Group learning, specifically collaborative learning, has also been found to emphasise thinking skills and increase higher ordered thinking as students are presented with the need to solve problems for themselves and interact and work with a variety of different people.

However, as with all learning spaces there are challenges. As well as the noise factor that was raised in the previous learning space some students prefer to work independently. By not providing opportunities for students to do this we are not meeting their individual needs. Therefore it is essential that the group learning environment also accommodates students who, at times, may wish to work independently. Cooperative learning may also be more suitable for these students as they are able to take on more of an observer role.

For teachers, developing groups the work efficiently together can be challenging. When learning in this way, where the teacher may spend time talking to a small group, we need to feel confident that the remainder of the students are keeping on task and working well together. While it might be nice to clone yourself and have one of you working with each group at any given time, the reality is that effective groups and ground rules for working in this way need to be established from the beginning to ensure that meaningful learning can take place. And, as I’m sure you are all aware, this is not as easy as simply putting like abilities in groups. It is important to mix not only ability but work ethic too.

Therefore, it is essential that pedagogy focuses on building the individual confidence and strength of every learner so that their role within the group in clearly understood.


Slavin, R. (2010). Co-operative learning: what makes group-work work? (pp. 161 – 178). The Nature of Learning: Using Research to Inspire Practice, OECD Publishing.

Sargent, V. (2017). Is there a distinction??? [LEO post]. Retrieved from:

Clare, J. (2015). The difference in cooperative learning & collaborative learning in teacherswithapps [Blog post]. Retrieved from:

Bunny, S., Patadis, D. Raine, E., Sargent, V. & Stretton, A. (2017). Is there a distinction??? [LEO post]. Retrieved from:

Simberg, M. (2017). Cooperation vs Collaboration in MontessoriSeeds. [Blog post]. Retrieved from:

Where does learning occur for you?

After being sick for a number of weeks and having no luck in getting healthy again I decided to take myself and my dog on a mini mid-week getaway. Waking up to see the sunrise each morning, literally talking to no one but the dog if I didn’t want to, and truly just relaxing was exactly what the doctor ordered! I have come back this week feeling refreshed and rejuvenated.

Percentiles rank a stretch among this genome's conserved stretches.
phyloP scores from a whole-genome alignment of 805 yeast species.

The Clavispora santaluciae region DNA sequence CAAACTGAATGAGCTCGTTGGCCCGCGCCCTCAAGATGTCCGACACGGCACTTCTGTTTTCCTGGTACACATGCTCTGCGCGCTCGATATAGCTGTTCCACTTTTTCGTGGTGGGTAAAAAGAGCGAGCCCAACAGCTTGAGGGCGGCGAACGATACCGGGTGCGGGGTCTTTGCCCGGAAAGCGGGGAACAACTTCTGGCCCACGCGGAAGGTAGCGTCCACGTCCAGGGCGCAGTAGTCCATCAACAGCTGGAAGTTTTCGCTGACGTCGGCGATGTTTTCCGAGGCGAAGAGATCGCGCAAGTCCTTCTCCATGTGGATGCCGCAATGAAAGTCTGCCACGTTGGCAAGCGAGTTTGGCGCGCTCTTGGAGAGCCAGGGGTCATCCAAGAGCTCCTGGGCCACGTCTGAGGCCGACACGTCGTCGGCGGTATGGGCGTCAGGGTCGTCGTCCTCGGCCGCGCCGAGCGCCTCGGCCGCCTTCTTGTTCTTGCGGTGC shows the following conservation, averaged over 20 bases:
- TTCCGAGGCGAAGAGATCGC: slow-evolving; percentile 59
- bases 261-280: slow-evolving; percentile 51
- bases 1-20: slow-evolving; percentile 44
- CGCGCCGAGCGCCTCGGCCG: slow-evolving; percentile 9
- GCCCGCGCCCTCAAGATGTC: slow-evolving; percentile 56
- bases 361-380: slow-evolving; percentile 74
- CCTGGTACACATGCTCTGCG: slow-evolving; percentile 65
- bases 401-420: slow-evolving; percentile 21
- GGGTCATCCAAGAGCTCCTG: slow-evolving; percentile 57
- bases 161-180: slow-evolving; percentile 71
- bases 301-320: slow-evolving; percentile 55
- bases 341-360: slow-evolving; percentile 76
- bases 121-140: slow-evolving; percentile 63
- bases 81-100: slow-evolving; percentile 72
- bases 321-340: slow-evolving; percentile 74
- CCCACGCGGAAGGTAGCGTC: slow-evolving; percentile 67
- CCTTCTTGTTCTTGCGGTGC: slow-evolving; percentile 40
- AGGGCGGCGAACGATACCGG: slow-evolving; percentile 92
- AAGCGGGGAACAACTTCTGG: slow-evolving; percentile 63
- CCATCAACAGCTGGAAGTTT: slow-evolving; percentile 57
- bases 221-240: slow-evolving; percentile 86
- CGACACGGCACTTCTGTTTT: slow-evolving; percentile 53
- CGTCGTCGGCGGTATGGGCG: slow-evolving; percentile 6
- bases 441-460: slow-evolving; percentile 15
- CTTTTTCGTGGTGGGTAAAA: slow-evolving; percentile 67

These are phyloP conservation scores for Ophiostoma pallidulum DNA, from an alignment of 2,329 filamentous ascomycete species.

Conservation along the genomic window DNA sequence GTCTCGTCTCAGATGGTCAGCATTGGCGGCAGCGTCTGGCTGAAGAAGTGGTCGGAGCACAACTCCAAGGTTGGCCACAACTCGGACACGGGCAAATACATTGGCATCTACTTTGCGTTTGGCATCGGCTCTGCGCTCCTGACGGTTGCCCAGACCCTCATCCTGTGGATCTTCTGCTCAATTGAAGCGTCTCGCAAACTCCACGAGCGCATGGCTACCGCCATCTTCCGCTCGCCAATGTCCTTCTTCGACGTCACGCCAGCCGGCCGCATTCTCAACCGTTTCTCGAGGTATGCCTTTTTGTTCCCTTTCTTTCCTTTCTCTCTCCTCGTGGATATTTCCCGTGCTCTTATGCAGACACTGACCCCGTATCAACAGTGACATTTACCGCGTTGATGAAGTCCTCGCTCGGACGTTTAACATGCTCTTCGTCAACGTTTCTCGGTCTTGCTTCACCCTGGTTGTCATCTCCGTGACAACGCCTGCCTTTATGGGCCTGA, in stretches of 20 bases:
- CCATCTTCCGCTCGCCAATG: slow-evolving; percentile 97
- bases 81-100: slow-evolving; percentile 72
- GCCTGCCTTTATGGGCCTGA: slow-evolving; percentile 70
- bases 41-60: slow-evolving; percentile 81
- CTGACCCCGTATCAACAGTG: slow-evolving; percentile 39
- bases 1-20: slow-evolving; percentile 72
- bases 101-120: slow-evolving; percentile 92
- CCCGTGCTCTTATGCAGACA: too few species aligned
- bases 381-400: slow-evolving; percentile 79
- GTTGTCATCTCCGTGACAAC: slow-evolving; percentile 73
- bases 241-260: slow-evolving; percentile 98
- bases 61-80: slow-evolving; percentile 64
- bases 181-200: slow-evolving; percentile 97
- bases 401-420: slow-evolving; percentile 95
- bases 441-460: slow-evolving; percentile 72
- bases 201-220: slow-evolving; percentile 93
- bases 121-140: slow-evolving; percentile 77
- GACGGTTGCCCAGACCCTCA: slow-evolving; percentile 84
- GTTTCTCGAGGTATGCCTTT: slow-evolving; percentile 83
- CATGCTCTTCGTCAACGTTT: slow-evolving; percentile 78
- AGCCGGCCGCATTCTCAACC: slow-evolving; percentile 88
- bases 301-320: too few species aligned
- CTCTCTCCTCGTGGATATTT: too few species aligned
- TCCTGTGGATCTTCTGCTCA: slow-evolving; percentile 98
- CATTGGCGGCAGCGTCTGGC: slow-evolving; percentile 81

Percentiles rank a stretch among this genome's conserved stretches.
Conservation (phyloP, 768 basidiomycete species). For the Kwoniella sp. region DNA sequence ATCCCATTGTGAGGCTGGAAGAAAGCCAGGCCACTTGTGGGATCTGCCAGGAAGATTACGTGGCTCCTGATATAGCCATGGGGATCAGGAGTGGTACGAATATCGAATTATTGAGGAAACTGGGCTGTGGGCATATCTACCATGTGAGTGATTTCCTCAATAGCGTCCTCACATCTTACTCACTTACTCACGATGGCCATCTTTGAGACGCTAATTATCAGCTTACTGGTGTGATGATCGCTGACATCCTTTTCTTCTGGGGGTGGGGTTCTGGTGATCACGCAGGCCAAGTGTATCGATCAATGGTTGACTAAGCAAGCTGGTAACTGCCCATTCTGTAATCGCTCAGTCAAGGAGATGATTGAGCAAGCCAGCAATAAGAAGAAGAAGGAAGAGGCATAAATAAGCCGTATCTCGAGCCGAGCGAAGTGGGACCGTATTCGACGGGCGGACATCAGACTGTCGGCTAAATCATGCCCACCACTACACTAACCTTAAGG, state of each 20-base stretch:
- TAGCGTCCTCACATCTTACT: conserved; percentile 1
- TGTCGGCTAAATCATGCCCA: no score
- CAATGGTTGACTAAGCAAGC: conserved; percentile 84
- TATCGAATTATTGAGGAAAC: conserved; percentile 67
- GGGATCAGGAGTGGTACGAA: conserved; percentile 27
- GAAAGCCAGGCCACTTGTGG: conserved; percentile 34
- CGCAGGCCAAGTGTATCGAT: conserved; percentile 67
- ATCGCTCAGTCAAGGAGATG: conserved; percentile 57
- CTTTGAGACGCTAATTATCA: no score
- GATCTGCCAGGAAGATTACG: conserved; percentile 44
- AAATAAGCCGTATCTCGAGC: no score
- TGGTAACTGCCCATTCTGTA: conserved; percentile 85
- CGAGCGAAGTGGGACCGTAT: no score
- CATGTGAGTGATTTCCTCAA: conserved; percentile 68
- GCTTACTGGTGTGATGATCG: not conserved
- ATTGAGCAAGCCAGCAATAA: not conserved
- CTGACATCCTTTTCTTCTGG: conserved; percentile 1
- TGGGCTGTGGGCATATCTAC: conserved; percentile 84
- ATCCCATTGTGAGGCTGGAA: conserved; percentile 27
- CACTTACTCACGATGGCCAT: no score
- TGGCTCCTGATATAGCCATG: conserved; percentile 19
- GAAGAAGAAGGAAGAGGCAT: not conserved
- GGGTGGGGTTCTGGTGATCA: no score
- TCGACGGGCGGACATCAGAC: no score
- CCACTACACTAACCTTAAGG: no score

Below is a picture that demonstrates that learning truly does occur everywhere! You will find just a few of my many wondering over the weekend annotated on this stunning picture I took of the sunrise at Aireys Inlet.

Beyond the classroom

While we as teachers can ensure that our everyday learning environment is set up to meet the individual needs of each of our students, learning that occurs beyond the classroom can also be invaluable.

Learning experiences that ‘bring the outside world in’ offer unique opportunities for students to understand the bigger picture and the world they live in.

Incursions and excursions are common ways to facilitate beyond the classroom learning. For students, incursions and excursions offer information that is ‘contextually relevant’ (Lorenza, 2009) – which is not always possible within the classroom.

To exemplify this, just imagine your class is undertaking a unit on sustainability and global warming. Now imagine complementing and extending the learning occurring within this unit with a visit to the Gould League in Victoria where students can participate in a session tailored to suit the topics they are learning about, can be led by a trained educator who is an expert in their field, and can see real-life examples of what they have been studying within the classroom.

The concepts they have researched in the classroom are now being contextually presented, providing a platform for enhanced and enriched learning. Furthermore, we are encourage students to understand that valuable learning experiences take place in the real world and are certainly not limited only to the classroom.

A resource I used in researching this excursion was a website called ‘Cursions’. On this website you are able to select the subject, year level and distance from your school. The website then compiles a list of possible incursion.

Social and emotional learning is also highly likely to occur within these settings as students are encouraged to cooperate with their peers, interact in unknown environments, problem solve and engaging in effective decision making.

However, many teachers experience challenges in incorporating excursions and incursions into their program. Common challenges include finding suitable and appropriate incursions and excursions, transport and budget issue and finding accompanying adults. Teachers can also commonly fall into the trap of treating excursions and incursions as ‘time off’. When in fact valuable learning opportunities are missed and students are likely to be disengaged with what is being presented to them when it is not authentically incorporated into the program. Teachers must also follow up with rich and meaningful reflective tasks (Lorenza, 2009).

For students, leaving the safe confines of the school grounds can be a challenging and daunting experience. For those who suffer from anxiety issues, leaving school to attend an excursion may seem like an impossible task. Further, when teachers fail to embed incursions and/or excursions into their program they may find a severe level of disengagement from their students as they struggle to comprehend the relevance of information being presented to them.


Lorenza, L. (2009). Beyond four walls: why go beyond the bounds of school? [online]. Teacher. (198), 22-25.

Johnson, J. (2009). Beyond four walls: experiential and situated learning. Teacher. (198), 18-20.